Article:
To mark the publication of his pioneering new book on Japanese whisky, Nonjatta asked Ulf Buxrud to give us a quick overview of his view of the Japanese industry, the Scottish distilleries and the direction of global whisky. It is a stimulating and, in places, controversial read.
By Ulf Buxrud
Modern whisky production is a landscape that has changed significantly over the last decade. In Scotland, the move is to large units with a standardized approach throughout, from the means of production to the raw materials and maturation. Japan is going the other way by calibrating its once super large processing plants to favour small batches and individuality, thereby enabling the creation of multitudes of stern scented and flavour driven whiskies.
A changing economic climate during the early 90s paired with a tax reform knocked local as well as imported whisky from its 'luxury' pedestal. The local industry has lost some of its mass market share to cheap imported whiskies and has had to re-invent itself. They did that by taking a firm and sometimes unorthodox grip on the hardware used in the metamorphosis of converting cereals to the nectar.
Further, the role of microbiologist was put in the foreground and new strain of yeast and better understanding of the fermentation process because key elements in this, the 'third' coming of the Japanese whisky science and culture. The first was pre-WWII and the second post-WWII.
In Japan, we are seeing a return to the fundamentals of whisky making. Sadly, we have now arrived at a time in which the Scotch original is gradually losing its preeminence. Today, Japanese whisky is defeating its Scotch peer in head to head competitions remarkably frequently. Loads of comparative tastings have documented this. My guess is that 8 to 10 years down the road, the Japanese whiskies may be regarded as superior in terms of quality.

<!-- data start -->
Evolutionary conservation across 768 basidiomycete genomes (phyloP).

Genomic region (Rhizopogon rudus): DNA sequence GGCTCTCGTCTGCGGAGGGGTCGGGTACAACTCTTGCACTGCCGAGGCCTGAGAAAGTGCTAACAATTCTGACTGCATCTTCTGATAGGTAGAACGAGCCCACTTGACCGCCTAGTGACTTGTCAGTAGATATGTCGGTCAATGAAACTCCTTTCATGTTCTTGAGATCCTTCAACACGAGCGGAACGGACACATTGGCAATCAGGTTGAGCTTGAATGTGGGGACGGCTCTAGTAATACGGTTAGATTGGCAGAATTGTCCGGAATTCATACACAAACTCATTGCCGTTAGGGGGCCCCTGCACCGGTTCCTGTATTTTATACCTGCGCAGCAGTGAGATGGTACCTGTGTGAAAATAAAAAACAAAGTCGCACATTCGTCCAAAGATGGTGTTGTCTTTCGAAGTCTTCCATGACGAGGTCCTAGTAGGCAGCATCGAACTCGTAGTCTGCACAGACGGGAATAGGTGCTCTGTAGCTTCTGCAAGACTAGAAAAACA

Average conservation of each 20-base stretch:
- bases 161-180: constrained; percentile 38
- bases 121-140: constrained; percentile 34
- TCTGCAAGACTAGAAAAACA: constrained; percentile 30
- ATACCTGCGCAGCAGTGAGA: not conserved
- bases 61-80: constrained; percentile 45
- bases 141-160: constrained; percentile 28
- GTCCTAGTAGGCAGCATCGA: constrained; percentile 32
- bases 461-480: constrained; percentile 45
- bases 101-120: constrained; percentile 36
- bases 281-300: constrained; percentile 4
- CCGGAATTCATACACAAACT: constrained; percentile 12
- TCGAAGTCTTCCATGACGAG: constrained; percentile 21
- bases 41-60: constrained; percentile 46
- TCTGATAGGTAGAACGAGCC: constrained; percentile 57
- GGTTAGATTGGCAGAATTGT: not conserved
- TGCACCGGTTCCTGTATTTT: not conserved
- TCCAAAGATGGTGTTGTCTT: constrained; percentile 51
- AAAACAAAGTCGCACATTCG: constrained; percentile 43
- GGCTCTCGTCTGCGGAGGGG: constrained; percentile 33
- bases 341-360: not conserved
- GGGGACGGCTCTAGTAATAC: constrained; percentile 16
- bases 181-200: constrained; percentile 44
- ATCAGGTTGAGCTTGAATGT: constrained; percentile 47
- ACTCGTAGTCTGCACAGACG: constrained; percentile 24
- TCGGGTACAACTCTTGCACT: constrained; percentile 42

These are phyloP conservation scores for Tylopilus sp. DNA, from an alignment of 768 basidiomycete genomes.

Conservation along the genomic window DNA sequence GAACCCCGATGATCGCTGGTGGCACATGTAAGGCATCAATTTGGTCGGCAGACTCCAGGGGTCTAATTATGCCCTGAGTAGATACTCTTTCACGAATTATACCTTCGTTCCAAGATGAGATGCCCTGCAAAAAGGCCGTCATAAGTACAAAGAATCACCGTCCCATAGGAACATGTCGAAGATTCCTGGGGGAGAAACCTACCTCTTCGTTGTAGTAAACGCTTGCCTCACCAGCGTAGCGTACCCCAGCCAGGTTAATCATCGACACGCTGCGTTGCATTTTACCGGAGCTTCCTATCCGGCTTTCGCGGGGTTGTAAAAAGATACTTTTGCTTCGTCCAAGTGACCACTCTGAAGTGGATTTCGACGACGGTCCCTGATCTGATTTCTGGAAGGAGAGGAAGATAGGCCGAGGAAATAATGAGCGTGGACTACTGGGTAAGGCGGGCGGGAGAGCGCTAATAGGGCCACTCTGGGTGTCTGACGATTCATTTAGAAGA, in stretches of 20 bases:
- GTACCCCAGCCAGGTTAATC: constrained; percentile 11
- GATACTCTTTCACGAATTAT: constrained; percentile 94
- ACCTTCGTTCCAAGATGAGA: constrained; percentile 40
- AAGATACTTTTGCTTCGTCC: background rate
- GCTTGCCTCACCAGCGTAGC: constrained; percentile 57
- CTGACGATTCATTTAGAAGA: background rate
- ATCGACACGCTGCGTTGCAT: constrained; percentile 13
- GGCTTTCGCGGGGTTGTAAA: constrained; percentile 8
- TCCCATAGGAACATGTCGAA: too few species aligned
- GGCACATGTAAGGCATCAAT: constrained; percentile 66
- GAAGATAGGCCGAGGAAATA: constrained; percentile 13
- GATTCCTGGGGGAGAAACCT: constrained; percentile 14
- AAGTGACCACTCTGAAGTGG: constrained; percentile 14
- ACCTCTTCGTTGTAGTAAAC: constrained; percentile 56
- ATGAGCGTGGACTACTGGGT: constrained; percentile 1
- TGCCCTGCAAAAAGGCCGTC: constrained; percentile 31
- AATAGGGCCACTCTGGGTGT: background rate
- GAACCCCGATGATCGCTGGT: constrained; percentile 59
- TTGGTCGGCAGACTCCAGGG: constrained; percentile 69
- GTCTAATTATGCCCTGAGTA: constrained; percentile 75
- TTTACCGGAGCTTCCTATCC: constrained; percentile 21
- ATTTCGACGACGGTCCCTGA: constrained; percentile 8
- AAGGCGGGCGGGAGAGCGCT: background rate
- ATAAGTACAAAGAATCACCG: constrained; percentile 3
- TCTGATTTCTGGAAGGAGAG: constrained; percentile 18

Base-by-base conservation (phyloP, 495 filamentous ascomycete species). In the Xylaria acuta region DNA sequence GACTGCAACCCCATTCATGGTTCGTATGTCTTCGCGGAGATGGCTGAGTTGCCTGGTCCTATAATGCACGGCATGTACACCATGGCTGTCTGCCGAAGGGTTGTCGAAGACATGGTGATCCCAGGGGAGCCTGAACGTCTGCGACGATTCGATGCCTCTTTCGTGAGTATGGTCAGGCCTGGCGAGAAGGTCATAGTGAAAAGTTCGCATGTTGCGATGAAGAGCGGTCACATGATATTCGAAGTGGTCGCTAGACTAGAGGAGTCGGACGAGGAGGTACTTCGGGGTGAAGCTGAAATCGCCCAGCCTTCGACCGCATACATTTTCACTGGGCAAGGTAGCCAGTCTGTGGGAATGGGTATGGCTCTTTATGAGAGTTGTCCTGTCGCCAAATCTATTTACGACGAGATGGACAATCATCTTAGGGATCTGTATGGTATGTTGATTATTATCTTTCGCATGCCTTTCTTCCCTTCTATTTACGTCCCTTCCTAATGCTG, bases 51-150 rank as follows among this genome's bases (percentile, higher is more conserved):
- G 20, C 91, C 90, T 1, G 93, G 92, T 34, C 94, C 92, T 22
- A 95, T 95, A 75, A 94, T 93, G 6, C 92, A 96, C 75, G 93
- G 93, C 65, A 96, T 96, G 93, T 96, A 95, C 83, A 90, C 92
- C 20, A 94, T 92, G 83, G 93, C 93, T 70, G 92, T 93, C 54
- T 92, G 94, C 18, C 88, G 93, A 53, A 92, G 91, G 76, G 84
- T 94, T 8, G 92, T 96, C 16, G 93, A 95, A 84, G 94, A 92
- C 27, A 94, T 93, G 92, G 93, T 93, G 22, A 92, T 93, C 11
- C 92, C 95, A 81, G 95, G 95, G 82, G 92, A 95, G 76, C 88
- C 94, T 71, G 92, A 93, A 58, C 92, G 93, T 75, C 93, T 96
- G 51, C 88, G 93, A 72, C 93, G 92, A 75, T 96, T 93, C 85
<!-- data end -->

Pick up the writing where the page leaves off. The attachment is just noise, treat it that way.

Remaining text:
My rather long acquaintance with Japanese whisky is rooted in the distant 80s. From a simple curiosity for an exotic version of my beloved Scotch, an infatuation slowly grew. For years I followed the changes in the industry's paradigm. From monolithic, volume-based concoction plants to refined production sites where industrial processes are being abandoned in favour of traditional craftsmanship.
I had long nursed an urge to investigate and document this rapidly changing industry. So, in the Spring of 2007, when the opportunity knocked, in the shape of the knowledgeable and illustrious Hideo Yamaoka, to conduct a safari deep into the Japanese whisky jungle, I did not hesitate. Together, we criss-crossed Japan from Sapporo in the north to Kyoto in the south, and from Tokyo in the east to the Japanese Alps in the west, sampling tons of local whiskies (125+). Time also permitted us to make our own blends at Miyagikyo Distillery and to listen to colour-rich tales and insightful lectures. Several of our findings along the journey are the foundation for my guide to "Japanese Whisky - Facts, Figures and Taste."